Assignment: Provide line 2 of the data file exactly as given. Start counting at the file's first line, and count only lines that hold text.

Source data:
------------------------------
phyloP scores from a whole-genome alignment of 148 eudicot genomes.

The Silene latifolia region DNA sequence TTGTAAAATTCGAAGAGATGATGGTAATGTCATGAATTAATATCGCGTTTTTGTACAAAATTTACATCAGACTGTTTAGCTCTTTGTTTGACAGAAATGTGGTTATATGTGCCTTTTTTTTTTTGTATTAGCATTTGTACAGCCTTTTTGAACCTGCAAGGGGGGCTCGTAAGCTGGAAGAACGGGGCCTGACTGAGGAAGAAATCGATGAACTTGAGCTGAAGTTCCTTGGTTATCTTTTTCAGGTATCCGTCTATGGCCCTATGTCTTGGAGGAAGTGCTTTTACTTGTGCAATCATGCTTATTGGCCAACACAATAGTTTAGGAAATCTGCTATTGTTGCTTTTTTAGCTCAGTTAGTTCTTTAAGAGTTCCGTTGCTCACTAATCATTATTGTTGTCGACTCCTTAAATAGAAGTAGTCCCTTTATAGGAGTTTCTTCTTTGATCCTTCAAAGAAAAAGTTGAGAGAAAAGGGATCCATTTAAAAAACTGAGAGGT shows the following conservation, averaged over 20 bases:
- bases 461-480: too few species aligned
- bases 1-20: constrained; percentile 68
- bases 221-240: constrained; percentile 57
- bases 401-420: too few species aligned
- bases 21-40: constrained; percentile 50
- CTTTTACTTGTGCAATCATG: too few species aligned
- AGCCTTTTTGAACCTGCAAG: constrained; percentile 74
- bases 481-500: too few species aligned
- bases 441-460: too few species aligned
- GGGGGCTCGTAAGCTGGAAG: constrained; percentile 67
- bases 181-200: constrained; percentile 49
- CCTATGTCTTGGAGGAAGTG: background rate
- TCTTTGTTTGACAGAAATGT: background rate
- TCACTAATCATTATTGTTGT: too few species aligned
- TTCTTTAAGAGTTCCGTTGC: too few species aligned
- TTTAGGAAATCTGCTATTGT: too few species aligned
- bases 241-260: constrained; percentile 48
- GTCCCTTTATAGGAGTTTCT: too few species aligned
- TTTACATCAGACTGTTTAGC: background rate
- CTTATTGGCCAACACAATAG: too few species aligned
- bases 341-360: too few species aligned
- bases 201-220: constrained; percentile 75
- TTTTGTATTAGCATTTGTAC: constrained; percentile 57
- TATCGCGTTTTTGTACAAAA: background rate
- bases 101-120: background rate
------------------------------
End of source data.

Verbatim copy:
The Silene latifolia region DNA sequence TTGTAAAATTCGAAGAGATGATGGTAATGTCATGAATTAATATCGCGTTTTTGTACAAAATTTACATCAGACTGTTTAGCTCTTTGTTTGACAGAAATGTGGTTATATGTGCCTTTTTTTTTTTGTATTAGCATTTGTACAGCCTTTTTGAACCTGCAAGGGGGGCTCGTAAGCTGGAAGAACGGGGCCTGACTGAGGAAGAAATCGATGAACTTGAGCTGAAGTTCCTTGGTTATCTTTTTCAGGTATCCGTCTATGGCCCTATGTCTTGGAGGAAGTGCTTTTACTTGTGCAATCATGCTTATTGGCCAACACAATAGTTTAGGAAATCTGCTATTGTTGCTTTTTTAGCTCAGTTAGTTCTTTAAGAGTTCCGTTGCTCACTAATCATTATTGTTGTCGACTCCTTAAATAGAAGTAGTCCCTTTATAGGAGTTTCTTCTTTGATCCTTCAAAGAAAAAGTTGAGAGAAAAGGGATCCATTTAAAAAACTGAGAGGT shows the following conservation, averaged over 20 bases: